After using GenBank to locate the mRNA sequence for the human ubiquitin protein (chick here to see the original GenBank file), I used MacDNAsis program to analyze the sequence.
Fig. 1 The results of a MacDNAsis open reading frame analysis. All start and stop codons are represented by red triangles. Of the 532 base pairs and the three reading frames (one displayed per row) scanned, the largest open reading frame was found in the second row beginning at the 26 base pair and running to the 496th base pair, as indicated by the blue box. The original mRNA sequence can be found here.
MacDNAsis was also used to determine the molecular weight of the protein that would be transcribed by the open reading frame sequence in the mRNA. The program predicts that the transcribed protein would weigh 17964.08 Daltons.
In order to determine, more about this ubiquitin protein, specifically whether the protein has a transmembrane domain, a Kyte-Doolittle analysis was conducted. This program measures and scores the hydrophobicity of window of amino acids. This is done for the entire amino acid sequence. Windows with a positive score are hydrophobic, while negative windows are hydrophilic. If an window or set of windows have a score higher than 1.8, they are predicted to be part of a transmembrane domain.
Fig. 2 The results of a Kyte-Doolittle analysis of the human ubiquitin protein. A window size of 8 amino acids was used. Most of the windows do not approach the 1.8 cut-off value. However, there is one part of the sequence that might be part of a transmembrane domain. Around amino acid # 125, there is a peak that might be greater than 1.8. Therefore, the results of the Kyte-Doolittle analysis predicts a possible transmembrane domain.
Another analysis called the Hopp and Woods was used to determine if there are any possible antigenic regions of the protein. This test is very similar to the Kyte-Doolittle except that it is the degree of hydophilicity in a window that is used to predict antigenic regions. The theory behind this test is that antigenic regions, regions that are not within or surrounded by a membrane, should be hydrophilic.
Fig.3 The results of a Hopp and Woods analysis. A window width of 8 amino acids was used. The more positive the peaks are the greater the hydrophilicity of that region of the protein. Most of the protein is predicted to be antigenic because the threshold line is 0.0. Therefore, based on this and the previous analysis, I would predict that most of the protein (amino acids 1 to approximately 125) is in the cytocil, around 125 the protein has transmembrane domain but the last part of the protein reemerges on the cytocilic side.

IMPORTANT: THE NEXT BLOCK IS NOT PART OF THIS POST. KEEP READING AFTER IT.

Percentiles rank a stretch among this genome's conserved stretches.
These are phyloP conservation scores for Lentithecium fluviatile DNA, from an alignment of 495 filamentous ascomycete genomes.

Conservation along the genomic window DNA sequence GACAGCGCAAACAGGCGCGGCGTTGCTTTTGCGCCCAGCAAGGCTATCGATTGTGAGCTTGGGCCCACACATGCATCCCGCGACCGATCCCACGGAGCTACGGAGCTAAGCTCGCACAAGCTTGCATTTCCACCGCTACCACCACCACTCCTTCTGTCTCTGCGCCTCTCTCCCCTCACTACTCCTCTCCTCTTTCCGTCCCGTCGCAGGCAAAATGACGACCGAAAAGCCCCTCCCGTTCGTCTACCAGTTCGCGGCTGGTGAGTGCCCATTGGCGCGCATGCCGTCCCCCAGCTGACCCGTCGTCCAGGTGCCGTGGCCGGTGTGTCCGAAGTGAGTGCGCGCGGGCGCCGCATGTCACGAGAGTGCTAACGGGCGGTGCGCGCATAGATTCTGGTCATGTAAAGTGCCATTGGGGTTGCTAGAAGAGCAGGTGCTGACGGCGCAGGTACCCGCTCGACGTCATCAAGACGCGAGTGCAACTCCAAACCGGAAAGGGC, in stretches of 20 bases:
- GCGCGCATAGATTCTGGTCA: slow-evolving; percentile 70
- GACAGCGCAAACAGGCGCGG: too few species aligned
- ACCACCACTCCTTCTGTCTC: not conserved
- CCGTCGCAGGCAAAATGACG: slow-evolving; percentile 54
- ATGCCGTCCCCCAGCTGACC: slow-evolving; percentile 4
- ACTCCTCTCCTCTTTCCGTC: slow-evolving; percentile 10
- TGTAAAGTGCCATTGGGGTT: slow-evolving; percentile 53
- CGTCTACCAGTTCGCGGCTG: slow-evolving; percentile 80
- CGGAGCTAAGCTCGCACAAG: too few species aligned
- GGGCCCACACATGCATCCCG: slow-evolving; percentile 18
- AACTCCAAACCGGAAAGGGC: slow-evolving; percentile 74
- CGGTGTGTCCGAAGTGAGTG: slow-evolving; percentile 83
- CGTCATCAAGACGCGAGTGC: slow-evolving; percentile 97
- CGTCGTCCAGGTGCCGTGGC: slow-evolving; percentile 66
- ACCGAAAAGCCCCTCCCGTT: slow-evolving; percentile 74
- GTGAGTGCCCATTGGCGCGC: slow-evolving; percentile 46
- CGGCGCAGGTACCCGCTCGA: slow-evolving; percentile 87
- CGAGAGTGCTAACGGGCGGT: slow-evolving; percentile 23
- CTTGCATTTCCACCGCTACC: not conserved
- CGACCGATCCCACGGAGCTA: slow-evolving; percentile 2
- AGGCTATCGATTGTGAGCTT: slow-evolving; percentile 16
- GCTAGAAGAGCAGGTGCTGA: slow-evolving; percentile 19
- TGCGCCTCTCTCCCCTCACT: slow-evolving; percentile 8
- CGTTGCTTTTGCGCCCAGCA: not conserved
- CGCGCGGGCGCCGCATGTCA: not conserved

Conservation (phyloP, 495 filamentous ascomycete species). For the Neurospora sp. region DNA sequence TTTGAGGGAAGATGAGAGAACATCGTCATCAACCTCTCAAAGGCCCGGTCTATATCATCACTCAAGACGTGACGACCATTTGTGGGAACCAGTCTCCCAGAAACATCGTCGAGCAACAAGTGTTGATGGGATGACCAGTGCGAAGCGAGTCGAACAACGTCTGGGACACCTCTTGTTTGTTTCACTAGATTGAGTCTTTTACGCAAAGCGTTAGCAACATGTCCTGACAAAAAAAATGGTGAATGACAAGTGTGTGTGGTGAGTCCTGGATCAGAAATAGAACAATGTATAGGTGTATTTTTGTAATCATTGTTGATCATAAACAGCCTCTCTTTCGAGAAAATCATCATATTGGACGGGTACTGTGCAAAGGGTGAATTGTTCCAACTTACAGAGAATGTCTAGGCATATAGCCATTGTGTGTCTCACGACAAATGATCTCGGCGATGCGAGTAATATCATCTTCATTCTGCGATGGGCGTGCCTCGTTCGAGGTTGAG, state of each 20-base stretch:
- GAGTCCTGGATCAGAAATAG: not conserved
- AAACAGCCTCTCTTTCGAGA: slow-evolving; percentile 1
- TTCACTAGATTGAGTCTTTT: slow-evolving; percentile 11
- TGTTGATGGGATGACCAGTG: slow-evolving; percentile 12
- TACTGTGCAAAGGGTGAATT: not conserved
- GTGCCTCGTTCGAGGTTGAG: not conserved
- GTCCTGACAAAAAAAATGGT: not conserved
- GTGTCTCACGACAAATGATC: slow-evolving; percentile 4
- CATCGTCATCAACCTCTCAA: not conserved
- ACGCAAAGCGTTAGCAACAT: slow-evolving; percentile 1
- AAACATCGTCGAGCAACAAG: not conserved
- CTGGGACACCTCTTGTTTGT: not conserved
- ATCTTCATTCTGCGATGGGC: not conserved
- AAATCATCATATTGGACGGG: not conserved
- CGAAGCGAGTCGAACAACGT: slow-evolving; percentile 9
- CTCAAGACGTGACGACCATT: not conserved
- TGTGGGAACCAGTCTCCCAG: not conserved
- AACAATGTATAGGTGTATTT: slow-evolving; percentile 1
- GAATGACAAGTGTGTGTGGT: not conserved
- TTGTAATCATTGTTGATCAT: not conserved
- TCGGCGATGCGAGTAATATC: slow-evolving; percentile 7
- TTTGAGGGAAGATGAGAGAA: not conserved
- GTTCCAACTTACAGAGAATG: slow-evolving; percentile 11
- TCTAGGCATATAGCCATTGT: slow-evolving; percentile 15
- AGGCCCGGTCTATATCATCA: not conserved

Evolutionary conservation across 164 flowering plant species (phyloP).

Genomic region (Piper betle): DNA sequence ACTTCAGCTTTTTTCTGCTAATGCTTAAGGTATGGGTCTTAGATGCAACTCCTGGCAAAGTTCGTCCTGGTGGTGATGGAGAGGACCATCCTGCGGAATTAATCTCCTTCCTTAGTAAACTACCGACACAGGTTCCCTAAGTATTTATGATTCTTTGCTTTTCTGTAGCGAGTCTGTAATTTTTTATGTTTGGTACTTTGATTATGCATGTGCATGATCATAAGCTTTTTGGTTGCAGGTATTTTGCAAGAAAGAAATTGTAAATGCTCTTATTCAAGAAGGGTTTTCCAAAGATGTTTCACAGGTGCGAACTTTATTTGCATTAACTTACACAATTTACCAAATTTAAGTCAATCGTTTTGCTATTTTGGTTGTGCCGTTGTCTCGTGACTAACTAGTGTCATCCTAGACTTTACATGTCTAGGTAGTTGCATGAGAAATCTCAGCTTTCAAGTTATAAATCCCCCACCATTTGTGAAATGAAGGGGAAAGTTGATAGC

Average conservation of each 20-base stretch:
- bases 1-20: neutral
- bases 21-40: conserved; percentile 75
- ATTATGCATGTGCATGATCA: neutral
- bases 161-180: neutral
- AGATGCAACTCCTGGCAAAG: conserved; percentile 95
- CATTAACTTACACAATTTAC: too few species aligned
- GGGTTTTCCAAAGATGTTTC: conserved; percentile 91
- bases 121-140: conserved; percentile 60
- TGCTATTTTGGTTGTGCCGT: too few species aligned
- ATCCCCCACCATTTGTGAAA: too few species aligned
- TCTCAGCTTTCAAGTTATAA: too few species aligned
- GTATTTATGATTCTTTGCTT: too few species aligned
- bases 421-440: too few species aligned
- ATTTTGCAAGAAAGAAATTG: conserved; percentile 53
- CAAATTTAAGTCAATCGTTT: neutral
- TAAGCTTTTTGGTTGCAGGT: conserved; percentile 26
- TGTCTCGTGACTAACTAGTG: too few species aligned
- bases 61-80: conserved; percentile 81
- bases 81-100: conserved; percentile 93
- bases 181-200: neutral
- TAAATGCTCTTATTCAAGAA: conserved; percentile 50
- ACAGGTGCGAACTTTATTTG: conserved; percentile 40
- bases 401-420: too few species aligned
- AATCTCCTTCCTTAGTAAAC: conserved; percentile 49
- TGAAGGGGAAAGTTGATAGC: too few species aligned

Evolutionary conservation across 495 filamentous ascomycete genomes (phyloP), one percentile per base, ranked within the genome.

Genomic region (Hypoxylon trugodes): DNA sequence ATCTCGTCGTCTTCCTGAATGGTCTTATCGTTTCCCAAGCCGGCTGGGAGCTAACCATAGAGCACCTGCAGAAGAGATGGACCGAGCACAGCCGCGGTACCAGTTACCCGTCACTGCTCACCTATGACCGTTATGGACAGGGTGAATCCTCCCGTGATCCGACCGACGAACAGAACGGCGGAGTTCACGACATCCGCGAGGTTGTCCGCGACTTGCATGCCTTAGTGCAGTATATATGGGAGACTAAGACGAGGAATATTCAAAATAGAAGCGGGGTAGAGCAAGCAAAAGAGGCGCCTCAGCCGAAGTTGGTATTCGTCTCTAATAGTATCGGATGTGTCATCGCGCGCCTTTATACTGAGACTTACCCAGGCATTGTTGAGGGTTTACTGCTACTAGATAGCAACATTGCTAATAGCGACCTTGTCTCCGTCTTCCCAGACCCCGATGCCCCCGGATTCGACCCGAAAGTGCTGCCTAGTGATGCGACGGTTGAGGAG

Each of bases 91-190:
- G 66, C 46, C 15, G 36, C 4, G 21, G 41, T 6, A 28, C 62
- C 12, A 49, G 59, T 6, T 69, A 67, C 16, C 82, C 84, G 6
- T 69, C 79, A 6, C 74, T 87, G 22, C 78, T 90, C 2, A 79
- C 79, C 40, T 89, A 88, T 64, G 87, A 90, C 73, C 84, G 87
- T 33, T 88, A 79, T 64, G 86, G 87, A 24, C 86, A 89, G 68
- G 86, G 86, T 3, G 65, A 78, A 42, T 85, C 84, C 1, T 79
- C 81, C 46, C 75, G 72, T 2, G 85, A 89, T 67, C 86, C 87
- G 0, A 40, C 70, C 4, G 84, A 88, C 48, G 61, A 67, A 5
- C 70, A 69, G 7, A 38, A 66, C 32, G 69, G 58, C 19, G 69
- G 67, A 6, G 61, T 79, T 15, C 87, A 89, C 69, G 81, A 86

The final analysis performed to learn more about the human ubiquitin protein was a Chou, Fasman and Rose prediction of the proteins secondary structure.
Fig. 4 The results of the Chou, Fasman and Rose secondary structure prediction. The structure of the amino acid sequence is indicated by the color coded legend. This protein appears to have three large turns that separate regions of interspersed helix, sheet and coil formations. This secondary structure does not agree exactly with the hypothesized transmembrane domain and two cytocilic regions, but it does not exclude the possibility.
Once I had completely analyzed the human ubiquitin, it was time to compare this sequence to the ubiquitin amino acid sequences of four other species Chlamydomonas, C. elegans, Drosophila and Mus musculus. The Higgins program generated the best fit so it was used.
Fig. 5 The results of the Higgins comparison of amino acid similarity among four species. The species for each row is indicted on the left and matches are highlighted in black. Hyphens were added to increase the matching. The comparison indicates that the amino acid sequence is relatively conserved for the first part of the protein. However, in later portions, the species diverge. The human sequence appears to be the most different.
Finally, the Higgins analysis was used to construct a phylogenetic tree of the five species, Chlamydomonas, C. elegans, Drosophila, Mus musculus and Homo sapiens based on their ubiquitin amino acids sequence similarities.
Fig. 6 The results of the Higgins phylogenetic predictions. The amino acid sequences of C. elegans and Drosophila ubiquitin protein are highly conserved. The mouse, Mus musculus, was also similar, but slightly less so. The Chlamydomonas ubiquitin diverged further, but the most distinct amino acid sequences was that of human ubiquitin.
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